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The Ministry of Home Security said the scale of the attacks was the largest the Germans had yet attempted.
"Our defences have actively engaged the enemy at all points," said a communiqué issued this evening.
"The civil defence services are responding admirably to all calls that are being made upon them."
The first raids came towards the end of the afternoon, and were concentrated on the densely populated East End, along the river by London's docks.
About 300 bombers attacked the city for over an hour and a half. The entire docklands area seemed to be ablaze as hundreds of fires lit up the sky.
Once darkness fell, the fires could be seen more than 10 miles away, and it is believed that the light guided a second wave of German bombers which began coming over at about 2030 BST (1930 GMT).
The night bombing lasted over eight hours, shaking the city with the deafening noise of hundreds of bombs falling so close together there was hardly a pause between them.
One bomb exploded on a crowded air raid shelter in an East London district.
In what was described as "a million to one chance", the bomb fell directly on the 3ft (90cm) by 1ft (30cm) ventilation shaft - the only vulnerable place in a strongly-protected underground shelter which could accommodate over 1,000 people.
About 14 people are believed to have been killed and 40 injured, including children.
Civil defence workers worked through the night, often in the face of heavy bombing, to take people out of the range of fire and find them temporary shelter and food.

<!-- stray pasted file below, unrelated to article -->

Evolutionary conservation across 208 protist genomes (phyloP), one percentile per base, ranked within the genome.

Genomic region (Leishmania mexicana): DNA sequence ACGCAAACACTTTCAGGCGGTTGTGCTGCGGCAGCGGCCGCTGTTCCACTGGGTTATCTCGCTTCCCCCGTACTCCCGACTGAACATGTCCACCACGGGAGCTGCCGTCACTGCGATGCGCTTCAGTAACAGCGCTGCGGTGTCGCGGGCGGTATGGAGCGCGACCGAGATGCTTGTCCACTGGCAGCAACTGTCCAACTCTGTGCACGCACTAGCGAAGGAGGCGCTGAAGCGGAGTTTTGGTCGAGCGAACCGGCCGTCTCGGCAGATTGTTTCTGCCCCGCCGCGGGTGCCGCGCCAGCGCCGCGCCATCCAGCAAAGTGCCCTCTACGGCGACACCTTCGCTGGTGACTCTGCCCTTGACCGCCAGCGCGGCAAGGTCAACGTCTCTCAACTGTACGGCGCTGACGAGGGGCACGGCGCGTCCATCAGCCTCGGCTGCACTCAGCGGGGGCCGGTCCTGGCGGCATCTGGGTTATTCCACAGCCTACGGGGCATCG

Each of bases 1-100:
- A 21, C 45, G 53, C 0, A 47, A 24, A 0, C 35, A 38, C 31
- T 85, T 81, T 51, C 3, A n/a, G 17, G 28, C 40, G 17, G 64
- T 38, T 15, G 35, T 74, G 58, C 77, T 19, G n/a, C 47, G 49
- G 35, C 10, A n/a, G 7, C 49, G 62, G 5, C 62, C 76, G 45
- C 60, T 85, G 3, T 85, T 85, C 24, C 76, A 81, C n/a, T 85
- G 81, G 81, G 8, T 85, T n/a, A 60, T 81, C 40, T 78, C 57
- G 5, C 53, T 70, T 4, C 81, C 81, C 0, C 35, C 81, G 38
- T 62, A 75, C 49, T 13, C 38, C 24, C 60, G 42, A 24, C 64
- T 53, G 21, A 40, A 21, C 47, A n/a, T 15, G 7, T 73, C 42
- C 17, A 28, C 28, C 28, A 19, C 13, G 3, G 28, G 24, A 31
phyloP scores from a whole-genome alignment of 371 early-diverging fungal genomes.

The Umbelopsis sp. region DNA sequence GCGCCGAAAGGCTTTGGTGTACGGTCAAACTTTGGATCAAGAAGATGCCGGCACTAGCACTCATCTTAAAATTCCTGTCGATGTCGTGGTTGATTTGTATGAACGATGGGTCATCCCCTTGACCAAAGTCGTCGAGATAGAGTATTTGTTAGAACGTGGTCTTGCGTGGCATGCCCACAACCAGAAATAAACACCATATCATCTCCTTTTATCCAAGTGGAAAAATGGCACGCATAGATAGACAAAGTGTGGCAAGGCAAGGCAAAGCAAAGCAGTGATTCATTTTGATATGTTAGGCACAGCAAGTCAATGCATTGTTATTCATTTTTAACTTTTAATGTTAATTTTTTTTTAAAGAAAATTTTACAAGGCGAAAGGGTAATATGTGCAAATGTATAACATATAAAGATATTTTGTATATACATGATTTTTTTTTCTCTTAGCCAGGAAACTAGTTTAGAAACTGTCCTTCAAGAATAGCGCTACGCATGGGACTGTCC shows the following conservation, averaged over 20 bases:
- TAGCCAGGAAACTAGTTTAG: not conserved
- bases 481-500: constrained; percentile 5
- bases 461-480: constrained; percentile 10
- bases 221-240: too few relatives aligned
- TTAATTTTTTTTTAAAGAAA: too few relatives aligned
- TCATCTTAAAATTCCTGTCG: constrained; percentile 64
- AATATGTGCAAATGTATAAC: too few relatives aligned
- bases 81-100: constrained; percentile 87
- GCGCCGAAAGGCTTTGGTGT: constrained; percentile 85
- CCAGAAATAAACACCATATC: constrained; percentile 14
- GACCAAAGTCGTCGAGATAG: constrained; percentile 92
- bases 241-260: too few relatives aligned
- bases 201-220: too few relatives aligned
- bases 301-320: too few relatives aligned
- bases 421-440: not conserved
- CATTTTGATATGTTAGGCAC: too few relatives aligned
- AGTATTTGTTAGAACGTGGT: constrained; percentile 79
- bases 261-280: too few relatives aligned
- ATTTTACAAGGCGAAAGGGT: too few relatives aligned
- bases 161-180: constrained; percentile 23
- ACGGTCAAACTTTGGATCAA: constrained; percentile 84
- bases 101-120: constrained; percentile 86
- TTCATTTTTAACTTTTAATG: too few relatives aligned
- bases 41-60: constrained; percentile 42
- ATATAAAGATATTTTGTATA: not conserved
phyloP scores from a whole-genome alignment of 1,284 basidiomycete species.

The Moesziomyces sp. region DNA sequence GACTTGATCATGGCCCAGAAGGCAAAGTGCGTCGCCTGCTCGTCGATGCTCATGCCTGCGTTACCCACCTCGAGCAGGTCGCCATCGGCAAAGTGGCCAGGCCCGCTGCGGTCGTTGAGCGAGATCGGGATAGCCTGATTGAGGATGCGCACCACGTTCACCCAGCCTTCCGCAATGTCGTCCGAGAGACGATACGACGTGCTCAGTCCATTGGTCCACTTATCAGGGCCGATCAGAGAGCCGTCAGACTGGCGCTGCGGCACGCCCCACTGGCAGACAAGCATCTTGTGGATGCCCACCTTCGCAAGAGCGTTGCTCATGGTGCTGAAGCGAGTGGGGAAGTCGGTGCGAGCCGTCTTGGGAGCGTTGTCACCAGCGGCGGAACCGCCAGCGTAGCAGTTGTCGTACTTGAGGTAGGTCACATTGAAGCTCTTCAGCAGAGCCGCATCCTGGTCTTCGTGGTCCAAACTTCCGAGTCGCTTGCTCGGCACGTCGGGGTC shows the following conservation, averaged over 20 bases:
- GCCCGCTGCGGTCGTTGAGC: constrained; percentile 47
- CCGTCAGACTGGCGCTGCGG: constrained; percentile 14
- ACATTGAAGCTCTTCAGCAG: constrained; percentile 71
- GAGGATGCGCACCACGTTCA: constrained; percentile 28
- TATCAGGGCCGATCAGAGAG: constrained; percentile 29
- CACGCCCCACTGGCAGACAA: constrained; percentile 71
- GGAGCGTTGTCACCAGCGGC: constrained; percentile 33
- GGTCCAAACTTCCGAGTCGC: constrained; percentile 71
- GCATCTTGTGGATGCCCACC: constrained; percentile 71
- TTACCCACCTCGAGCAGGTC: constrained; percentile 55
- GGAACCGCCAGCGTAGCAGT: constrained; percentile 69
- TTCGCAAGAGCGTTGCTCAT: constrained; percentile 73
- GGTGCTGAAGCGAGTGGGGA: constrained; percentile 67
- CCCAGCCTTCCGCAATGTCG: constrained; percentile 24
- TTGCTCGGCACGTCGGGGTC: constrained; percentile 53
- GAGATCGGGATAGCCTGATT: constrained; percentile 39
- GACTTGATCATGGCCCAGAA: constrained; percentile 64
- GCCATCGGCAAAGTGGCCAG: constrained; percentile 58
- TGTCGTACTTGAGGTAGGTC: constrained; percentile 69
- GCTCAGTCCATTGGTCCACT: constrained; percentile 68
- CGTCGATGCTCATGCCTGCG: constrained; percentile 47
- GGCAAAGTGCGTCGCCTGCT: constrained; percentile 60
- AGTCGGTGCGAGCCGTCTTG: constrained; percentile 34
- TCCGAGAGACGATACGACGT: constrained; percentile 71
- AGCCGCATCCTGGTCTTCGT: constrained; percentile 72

An official paid tribute to staff at one London hospital which was hit, saying, "They showed marvellous bravery, keeping on until bomb detonations and gunfire made it absolutely impossible."
In the air, a series of ferocious dogfights developed as the German aircraft flew up the Thames Estuary.
The Air Ministry says at least 15 enemy aircraft crashed into the estuary, and in all, the Ministry said, 88 German aircraft were shot down, against 22 RAF planes lost.
The attacks were Britain's first taste of strategic bombing, when air forces aimed at civilian morale and industrial production rather than purely military targets.
The start of what came to be called the London Blitz - from Blitzkrieg, or "lightning war" - marked a change of strategy by the German leader, Adolf Hitler.
His attempt to invade Britain had already been frustrated by the Luftwaffe's failure to gain air superiority despite a month of trying.
Now, Hitler was going to try to crush the British people instead.
The RAF had in fact been brought almost to its knees by the relentless attacks of the Luftwaffe, but the change of plan gave it a desperately-needed breathing space.
By contrast, the Blitz raids were disastrous for the Luftwaffe, which lost almost all its experienced aircrew and hundreds of aircraft.
About 43,000 civilians died during the Blitz. Almost 140,000 more were injured, and more than a million homes damaged or destroyed.
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